Carbon Emission Reduction in Oncology Specialty Clinics
The largest proportions of health care–related GHG emissions come from hospitals, physician services, and prescription medications.
These areas are central to cancer care and suggest that environmental improvements in oncology care may meaningfully affect overall health care emissions. Oncology care also exists at the intersection of medical, surgical, and radiation therapeutics. Given the heavy reliance of cancer care on surgeries, radiology services, and pharmaceuticals, cancer care may be responsible for an outsized contribution to health care’s overall carbon footprint. Therefore, the creation of an environmentally sustainable cancer care model would serve as an archetype for virtually any other medical specialty.
The path toward environmentally sustainable and resilient cancer care would begin by evaluating current practices. This involves using an established approach to determine GHG emissions across oncology processes and settings, evaluating the climate-related understanding and experiences of oncology patients and clinicians, and assessing the climate effects of oncologic health care policy. This comprehensive method would establish a baseline for improvement, highlight at-risk areas, and create short- and long-term goals for minimizing oncology’s contribution to climate change.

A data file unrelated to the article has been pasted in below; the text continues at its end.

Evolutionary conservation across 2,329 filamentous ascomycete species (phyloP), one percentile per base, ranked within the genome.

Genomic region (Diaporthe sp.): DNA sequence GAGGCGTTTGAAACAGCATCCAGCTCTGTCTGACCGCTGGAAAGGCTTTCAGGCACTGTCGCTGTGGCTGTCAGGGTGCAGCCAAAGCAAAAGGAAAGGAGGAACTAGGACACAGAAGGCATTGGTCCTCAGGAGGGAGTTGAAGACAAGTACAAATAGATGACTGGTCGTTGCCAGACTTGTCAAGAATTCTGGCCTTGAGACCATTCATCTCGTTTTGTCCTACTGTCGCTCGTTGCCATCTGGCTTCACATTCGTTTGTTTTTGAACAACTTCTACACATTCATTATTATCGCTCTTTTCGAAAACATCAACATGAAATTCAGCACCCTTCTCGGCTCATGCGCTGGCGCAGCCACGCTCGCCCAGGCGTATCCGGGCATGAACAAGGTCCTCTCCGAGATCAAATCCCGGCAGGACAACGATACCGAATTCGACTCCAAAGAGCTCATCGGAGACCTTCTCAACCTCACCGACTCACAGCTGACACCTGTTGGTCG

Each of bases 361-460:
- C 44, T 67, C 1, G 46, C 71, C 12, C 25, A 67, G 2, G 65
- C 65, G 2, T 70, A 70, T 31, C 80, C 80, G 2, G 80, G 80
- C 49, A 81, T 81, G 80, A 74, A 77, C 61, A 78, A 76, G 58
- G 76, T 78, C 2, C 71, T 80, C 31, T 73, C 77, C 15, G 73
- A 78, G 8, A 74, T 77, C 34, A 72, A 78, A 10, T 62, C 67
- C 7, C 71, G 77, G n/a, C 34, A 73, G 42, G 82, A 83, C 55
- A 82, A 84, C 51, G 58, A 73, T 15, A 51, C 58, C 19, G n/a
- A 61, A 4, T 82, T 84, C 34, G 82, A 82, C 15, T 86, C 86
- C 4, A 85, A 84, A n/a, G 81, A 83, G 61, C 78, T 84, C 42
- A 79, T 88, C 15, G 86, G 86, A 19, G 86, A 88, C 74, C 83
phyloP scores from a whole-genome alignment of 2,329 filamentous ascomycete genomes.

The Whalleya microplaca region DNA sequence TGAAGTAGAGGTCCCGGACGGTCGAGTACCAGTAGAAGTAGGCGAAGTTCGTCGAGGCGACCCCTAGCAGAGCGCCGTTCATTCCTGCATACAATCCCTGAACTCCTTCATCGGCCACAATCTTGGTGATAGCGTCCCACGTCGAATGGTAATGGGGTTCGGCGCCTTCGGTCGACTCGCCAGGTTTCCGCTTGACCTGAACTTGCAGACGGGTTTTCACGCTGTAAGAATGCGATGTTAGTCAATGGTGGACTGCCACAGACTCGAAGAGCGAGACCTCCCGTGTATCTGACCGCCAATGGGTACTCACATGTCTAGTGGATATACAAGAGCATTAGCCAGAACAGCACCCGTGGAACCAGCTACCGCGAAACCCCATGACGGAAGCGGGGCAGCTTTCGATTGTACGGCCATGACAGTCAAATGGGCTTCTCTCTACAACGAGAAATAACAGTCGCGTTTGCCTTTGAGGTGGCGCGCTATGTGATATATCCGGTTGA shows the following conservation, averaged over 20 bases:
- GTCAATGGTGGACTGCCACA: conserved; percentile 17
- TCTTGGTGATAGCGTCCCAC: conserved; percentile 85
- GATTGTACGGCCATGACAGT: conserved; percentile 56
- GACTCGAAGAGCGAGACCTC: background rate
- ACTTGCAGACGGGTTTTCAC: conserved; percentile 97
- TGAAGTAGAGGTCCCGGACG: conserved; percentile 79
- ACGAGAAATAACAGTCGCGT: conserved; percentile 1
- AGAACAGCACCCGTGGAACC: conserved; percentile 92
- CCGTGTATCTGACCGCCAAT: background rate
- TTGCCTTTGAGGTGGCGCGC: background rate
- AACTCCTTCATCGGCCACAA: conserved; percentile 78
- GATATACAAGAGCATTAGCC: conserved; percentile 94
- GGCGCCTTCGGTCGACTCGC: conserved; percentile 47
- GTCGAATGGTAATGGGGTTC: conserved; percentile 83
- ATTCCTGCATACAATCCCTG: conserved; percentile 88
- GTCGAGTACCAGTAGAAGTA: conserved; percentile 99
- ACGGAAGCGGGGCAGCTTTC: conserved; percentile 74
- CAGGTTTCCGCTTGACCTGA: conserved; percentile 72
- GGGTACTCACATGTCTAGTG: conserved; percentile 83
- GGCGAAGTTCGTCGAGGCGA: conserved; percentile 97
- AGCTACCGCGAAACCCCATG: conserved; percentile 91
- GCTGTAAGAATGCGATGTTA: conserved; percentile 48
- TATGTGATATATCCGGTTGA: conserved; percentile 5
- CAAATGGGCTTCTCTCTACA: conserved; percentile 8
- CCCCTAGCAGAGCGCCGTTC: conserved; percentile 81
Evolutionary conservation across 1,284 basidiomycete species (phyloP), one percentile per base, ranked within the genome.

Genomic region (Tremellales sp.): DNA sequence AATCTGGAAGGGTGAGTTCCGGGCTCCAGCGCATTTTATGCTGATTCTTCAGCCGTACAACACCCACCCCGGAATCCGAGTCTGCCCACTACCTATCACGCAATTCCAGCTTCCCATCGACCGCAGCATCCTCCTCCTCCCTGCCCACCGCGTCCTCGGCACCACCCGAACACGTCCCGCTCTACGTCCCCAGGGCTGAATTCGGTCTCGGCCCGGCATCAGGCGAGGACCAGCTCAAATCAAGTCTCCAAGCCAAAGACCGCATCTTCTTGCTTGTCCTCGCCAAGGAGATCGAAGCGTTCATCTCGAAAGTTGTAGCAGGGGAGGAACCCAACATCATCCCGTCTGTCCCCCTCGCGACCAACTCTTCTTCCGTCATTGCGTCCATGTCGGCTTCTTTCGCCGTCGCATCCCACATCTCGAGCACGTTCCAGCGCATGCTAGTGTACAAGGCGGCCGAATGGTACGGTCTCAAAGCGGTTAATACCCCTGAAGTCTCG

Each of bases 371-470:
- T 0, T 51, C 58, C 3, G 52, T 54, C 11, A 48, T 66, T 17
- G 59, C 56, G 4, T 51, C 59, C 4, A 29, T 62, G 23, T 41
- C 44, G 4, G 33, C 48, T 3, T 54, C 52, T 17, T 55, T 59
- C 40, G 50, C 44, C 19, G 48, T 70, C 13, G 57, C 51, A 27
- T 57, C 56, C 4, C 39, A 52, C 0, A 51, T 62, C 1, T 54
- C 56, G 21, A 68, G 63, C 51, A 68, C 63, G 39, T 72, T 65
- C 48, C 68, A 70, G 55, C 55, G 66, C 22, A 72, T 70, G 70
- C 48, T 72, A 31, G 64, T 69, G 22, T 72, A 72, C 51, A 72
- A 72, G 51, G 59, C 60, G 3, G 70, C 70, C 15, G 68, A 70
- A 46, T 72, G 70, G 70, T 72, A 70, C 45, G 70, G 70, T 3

Zasti is working with partner oncology clinics and has developed the ATOM framework for accounting carbon emissions and this framework is deployed at the selected facilities to:
- Baseline emissions for Cancer care practices and calculate carbon intensity
- Develop recommendations on industry benchmarks to be adopted
- Identify specific “hotspot” opportunities to reduce waste, save costs and cut down on carbon emissions